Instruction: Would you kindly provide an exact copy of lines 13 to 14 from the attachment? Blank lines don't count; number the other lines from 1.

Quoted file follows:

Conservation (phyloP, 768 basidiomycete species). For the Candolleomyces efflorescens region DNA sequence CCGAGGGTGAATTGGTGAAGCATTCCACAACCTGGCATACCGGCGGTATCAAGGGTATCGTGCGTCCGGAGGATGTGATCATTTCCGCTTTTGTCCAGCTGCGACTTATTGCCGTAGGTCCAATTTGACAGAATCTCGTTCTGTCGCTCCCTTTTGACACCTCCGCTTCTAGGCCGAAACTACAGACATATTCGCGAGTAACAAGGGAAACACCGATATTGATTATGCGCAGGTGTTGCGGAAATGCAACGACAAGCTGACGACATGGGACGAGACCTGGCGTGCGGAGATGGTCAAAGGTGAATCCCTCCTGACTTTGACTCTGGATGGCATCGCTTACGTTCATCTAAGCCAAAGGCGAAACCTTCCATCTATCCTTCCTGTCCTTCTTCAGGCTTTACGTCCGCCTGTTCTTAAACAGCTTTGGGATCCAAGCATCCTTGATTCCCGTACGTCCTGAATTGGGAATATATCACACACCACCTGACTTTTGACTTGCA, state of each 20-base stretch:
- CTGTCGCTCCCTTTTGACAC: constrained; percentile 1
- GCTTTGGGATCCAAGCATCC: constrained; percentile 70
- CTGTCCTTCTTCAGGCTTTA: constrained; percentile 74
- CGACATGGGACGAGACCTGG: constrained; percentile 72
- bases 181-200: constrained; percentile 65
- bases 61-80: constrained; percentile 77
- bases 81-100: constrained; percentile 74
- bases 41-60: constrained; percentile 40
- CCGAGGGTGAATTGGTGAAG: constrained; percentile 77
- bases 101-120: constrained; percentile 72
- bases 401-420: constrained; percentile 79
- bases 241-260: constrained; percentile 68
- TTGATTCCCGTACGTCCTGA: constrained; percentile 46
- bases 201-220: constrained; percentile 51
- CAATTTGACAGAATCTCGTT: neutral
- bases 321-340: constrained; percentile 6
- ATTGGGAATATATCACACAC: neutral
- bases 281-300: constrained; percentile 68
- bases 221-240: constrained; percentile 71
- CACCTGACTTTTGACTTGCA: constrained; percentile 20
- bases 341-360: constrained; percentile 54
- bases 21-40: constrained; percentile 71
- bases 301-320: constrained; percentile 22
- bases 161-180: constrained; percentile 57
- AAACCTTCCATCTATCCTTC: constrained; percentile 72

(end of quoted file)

- bases 241-260: constrained; percentile 68
- TTGATTCCCGTACGTCCTGA: constrained; percentile 46